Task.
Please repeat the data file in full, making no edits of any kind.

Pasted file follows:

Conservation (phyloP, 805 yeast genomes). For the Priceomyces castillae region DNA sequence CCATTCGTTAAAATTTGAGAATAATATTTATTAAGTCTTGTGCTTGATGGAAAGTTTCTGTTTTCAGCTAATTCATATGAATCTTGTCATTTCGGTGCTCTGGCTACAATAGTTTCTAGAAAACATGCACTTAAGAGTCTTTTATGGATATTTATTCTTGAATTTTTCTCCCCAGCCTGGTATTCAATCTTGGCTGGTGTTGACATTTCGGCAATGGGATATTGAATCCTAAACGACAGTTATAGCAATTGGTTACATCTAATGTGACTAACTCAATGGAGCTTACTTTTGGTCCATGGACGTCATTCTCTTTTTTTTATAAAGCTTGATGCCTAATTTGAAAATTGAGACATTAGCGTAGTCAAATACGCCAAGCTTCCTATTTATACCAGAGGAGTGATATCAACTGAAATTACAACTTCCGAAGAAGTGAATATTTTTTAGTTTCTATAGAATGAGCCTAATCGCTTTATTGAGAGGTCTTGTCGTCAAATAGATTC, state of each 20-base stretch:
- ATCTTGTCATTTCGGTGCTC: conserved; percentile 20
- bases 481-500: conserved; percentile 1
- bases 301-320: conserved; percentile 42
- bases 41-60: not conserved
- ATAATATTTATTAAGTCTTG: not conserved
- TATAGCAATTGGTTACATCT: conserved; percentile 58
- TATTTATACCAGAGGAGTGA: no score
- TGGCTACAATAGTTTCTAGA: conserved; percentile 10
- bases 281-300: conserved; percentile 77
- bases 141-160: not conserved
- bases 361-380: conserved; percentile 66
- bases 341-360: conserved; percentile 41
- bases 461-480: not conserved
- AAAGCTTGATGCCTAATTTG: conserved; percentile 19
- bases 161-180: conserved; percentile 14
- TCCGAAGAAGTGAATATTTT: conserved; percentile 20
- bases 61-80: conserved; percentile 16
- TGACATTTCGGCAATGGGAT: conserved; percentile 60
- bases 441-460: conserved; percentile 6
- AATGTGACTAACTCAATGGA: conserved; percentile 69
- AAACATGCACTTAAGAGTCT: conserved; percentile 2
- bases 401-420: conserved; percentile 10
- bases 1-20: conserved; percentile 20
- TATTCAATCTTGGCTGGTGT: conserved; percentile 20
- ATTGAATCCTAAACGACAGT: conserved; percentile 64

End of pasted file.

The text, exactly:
Conservation (phyloP, 805 yeast genomes). For the Priceomyces castillae region DNA sequence CCATTCGTTAAAATTTGAGAATAATATTTATTAAGTCTTGTGCTTGATGGAAAGTTTCTGTTTTCAGCTAATTCATATGAATCTTGTCATTTCGGTGCTCTGGCTACAATAGTTTCTAGAAAACATGCACTTAAGAGTCTTTTATGGATATTTATTCTTGAATTTTTCTCCCCAGCCTGGTATTCAATCTTGGCTGGTGTTGACATTTCGGCAATGGGATATTGAATCCTAAACGACAGTTATAGCAATTGGTTACATCTAATGTGACTAACTCAATGGAGCTTACTTTTGGTCCATGGACGTCATTCTCTTTTTTTTATAAAGCTTGATGCCTAATTTGAAAATTGAGACATTAGCGTAGTCAAATACGCCAAGCTTCCTATTTATACCAGAGGAGTGATATCAACTGAAATTACAACTTCCGAAGAAGTGAATATTTTTTAGTTTCTATAGAATGAGCCTAATCGCTTTATTGAGAGGTCTTGTCGTCAAATAGATTC, state of each 20-base stretch:
- ATCTTGTCATTTCGGTGCTC: conserved; percentile 20
- bases 481-500: conserved; percentile 1
- bases 301-320: conserved; percentile 42
- bases 41-60: not conserved
- ATAATATTTATTAAGTCTTG: not conserved
- TATAGCAATTGGTTACATCT: conserved; percentile 58
- TATTTATACCAGAGGAGTGA: no score
- TGGCTACAATAGTTTCTAGA: conserved; percentile 10
- bases 281-300: conserved; percentile 77
- bases 141-160: not conserved
- bases 361-380: conserved; percentile 66
- bases 341-360: conserved; percentile 41
- bases 461-480: not conserved
- AAAGCTTGATGCCTAATTTG: conserved; percentile 19
- bases 161-180: conserved; percentile 14
- TCCGAAGAAGTGAATATTTT: conserved; percentile 20
- bases 61-80: conserved; percentile 16
- TGACATTTCGGCAATGGGAT: conserved; percentile 60
- bases 441-460: conserved; percentile 6
- AATGTGACTAACTCAATGGA: conserved; percentile 69
- AAACATGCACTTAAGAGTCT: conserved; percentile 2
- bases 401-420: conserved; percentile 10
- bases 1-20: conserved; percentile 20
- TATTCAATCTTGGCTGGTGT: conserved; percentile 20
- ATTGAATCCTAAACGACAGT: conserved; percentile 64